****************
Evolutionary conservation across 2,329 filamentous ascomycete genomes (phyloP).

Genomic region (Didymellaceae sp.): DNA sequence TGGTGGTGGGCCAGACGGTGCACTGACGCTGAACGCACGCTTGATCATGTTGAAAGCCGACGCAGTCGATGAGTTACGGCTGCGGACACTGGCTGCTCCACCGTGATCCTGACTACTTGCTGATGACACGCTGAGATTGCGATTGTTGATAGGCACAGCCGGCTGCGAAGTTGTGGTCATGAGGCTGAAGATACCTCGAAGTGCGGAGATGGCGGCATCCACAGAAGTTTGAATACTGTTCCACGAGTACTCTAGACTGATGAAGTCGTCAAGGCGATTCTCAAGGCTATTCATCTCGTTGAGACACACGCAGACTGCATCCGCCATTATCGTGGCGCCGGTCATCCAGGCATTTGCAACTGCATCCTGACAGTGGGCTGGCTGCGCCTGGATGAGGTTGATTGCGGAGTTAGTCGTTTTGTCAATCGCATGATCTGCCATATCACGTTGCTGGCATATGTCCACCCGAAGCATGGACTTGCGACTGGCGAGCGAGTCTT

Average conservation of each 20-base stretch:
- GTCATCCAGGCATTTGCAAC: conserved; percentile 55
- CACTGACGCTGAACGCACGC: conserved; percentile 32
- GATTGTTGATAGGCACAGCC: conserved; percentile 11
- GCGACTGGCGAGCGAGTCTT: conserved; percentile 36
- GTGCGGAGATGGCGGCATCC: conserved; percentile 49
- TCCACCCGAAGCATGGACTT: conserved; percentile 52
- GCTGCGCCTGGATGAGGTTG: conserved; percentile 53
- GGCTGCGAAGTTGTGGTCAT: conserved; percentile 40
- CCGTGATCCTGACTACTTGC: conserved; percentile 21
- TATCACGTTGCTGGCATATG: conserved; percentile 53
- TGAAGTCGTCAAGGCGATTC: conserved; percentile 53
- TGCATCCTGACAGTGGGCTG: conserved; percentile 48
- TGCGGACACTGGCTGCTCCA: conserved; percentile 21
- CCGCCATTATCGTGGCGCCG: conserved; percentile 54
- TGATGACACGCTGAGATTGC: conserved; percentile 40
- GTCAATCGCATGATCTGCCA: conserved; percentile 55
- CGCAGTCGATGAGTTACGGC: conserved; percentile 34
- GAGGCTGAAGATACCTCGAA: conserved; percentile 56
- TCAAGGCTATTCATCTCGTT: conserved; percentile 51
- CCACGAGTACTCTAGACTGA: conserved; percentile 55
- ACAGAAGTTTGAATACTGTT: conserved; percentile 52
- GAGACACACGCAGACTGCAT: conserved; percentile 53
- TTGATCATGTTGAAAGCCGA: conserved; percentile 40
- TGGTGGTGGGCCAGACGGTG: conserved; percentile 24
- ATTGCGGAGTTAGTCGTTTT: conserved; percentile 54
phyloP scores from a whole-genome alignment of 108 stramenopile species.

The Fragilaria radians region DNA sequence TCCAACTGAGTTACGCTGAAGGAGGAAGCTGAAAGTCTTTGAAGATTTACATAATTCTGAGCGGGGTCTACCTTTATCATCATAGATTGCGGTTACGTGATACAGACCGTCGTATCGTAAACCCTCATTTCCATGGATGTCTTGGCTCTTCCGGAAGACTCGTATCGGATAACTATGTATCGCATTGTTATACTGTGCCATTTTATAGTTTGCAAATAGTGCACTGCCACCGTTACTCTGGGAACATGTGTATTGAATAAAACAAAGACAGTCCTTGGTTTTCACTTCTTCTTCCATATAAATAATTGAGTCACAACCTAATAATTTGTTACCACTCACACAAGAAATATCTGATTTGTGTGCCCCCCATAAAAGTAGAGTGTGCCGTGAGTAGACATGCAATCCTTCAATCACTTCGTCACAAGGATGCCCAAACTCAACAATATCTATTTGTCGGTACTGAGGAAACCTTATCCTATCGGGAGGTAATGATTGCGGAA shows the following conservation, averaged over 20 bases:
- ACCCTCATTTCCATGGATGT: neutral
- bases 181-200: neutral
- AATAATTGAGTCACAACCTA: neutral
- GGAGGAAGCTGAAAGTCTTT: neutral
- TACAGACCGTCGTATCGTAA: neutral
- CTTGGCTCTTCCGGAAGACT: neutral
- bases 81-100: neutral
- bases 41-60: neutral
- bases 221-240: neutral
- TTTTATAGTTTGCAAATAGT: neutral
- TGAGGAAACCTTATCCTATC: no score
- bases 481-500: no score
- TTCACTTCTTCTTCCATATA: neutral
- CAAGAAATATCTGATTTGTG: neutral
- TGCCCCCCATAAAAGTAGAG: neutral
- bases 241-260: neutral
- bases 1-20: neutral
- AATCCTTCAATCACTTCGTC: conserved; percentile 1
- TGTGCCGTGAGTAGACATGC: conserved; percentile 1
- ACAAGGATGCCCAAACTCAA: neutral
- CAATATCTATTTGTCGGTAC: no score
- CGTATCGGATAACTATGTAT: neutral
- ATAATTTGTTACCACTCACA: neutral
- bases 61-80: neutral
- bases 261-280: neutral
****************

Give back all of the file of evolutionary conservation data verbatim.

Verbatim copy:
Evolutionary conservation across 2,329 filamentous ascomycete genomes (phyloP).

Genomic region (Didymellaceae sp.): DNA sequence TGGTGGTGGGCCAGACGGTGCACTGACGCTGAACGCACGCTTGATCATGTTGAAAGCCGACGCAGTCGATGAGTTACGGCTGCGGACACTGGCTGCTCCACCGTGATCCTGACTACTTGCTGATGACACGCTGAGATTGCGATTGTTGATAGGCACAGCCGGCTGCGAAGTTGTGGTCATGAGGCTGAAGATACCTCGAAGTGCGGAGATGGCGGCATCCACAGAAGTTTGAATACTGTTCCACGAGTACTCTAGACTGATGAAGTCGTCAAGGCGATTCTCAAGGCTATTCATCTCGTTGAGACACACGCAGACTGCATCCGCCATTATCGTGGCGCCGGTCATCCAGGCATTTGCAACTGCATCCTGACAGTGGGCTGGCTGCGCCTGGATGAGGTTGATTGCGGAGTTAGTCGTTTTGTCAATCGCATGATCTGCCATATCACGTTGCTGGCATATGTCCACCCGAAGCATGGACTTGCGACTGGCGAGCGAGTCTT

Average conservation of each 20-base stretch:
- GTCATCCAGGCATTTGCAAC: conserved; percentile 55
- CACTGACGCTGAACGCACGC: conserved; percentile 32
- GATTGTTGATAGGCACAGCC: conserved; percentile 11
- GCGACTGGCGAGCGAGTCTT: conserved; percentile 36
- GTGCGGAGATGGCGGCATCC: conserved; percentile 49
- TCCACCCGAAGCATGGACTT: conserved; percentile 52
- GCTGCGCCTGGATGAGGTTG: conserved; percentile 53
- GGCTGCGAAGTTGTGGTCAT: conserved; percentile 40
- CCGTGATCCTGACTACTTGC: conserved; percentile 21
- TATCACGTTGCTGGCATATG: conserved; percentile 53
- TGAAGTCGTCAAGGCGATTC: conserved; percentile 53
- TGCATCCTGACAGTGGGCTG: conserved; percentile 48
- TGCGGACACTGGCTGCTCCA: conserved; percentile 21
- CCGCCATTATCGTGGCGCCG: conserved; percentile 54
- TGATGACACGCTGAGATTGC: conserved; percentile 40
- GTCAATCGCATGATCTGCCA: conserved; percentile 55
- CGCAGTCGATGAGTTACGGC: conserved; percentile 34
- GAGGCTGAAGATACCTCGAA: conserved; percentile 56
- TCAAGGCTATTCATCTCGTT: conserved; percentile 51
- CCACGAGTACTCTAGACTGA: conserved; percentile 55
- ACAGAAGTTTGAATACTGTT: conserved; percentile 52
- GAGACACACGCAGACTGCAT: conserved; percentile 53
- TTGATCATGTTGAAAGCCGA: conserved; percentile 40
- TGGTGGTGGGCCAGACGGTG: conserved; percentile 24
- ATTGCGGAGTTAGTCGTTTT: conserved; percentile 54
phyloP scores from a whole-genome alignment of 108 stramenopile species.

The Fragilaria radians region DNA sequence TCCAACTGAGTTACGCTGAAGGAGGAAGCTGAAAGTCTTTGAAGATTTACATAATTCTGAGCGGGGTCTACCTTTATCATCATAGATTGCGGTTACGTGATACAGACCGTCGTATCGTAAACCCTCATTTCCATGGATGTCTTGGCTCTTCCGGAAGACTCGTATCGGATAACTATGTATCGCATTGTTATACTGTGCCATTTTATAGTTTGCAAATAGTGCACTGCCACCGTTACTCTGGGAACATGTGTATTGAATAAAACAAAGACAGTCCTTGGTTTTCACTTCTTCTTCCATATAAATAATTGAGTCACAACCTAATAATTTGTTACCACTCACACAAGAAATATCTGATTTGTGTGCCCCCCATAAAAGTAGAGTGTGCCGTGAGTAGACATGCAATCCTTCAATCACTTCGTCACAAGGATGCCCAAACTCAACAATATCTATTTGTCGGTACTGAGGAAACCTTATCCTATCGGGAGGTAATGATTGCGGAA shows the following conservation, averaged over 20 bases:
- ACCCTCATTTCCATGGATGT: neutral
- bases 181-200: neutral
- AATAATTGAGTCACAACCTA: neutral
- GGAGGAAGCTGAAAGTCTTT: neutral
- TACAGACCGTCGTATCGTAA: neutral
- CTTGGCTCTTCCGGAAGACT: neutral
- bases 81-100: neutral
- bases 41-60: neutral
- bases 221-240: neutral
- TTTTATAGTTTGCAAATAGT: neutral
- TGAGGAAACCTTATCCTATC: no score
- bases 481-500: no score
- TTCACTTCTTCTTCCATATA: neutral
- CAAGAAATATCTGATTTGTG: neutral
- TGCCCCCCATAAAAGTAGAG: neutral
- bases 241-260: neutral
- bases 1-20: neutral
- AATCCTTCAATCACTTCGTC: conserved; percentile 1
- TGTGCCGTGAGTAGACATGC: conserved; percentile 1
- ACAAGGATGCCCAAACTCAA: neutral
- CAATATCTATTTGTCGGTAC: no score
- CGTATCGGATAACTATGTAT: neutral
- ATAATTTGTTACCACTCACA: neutral
- bases 61-80: neutral
- bases 261-280: neutral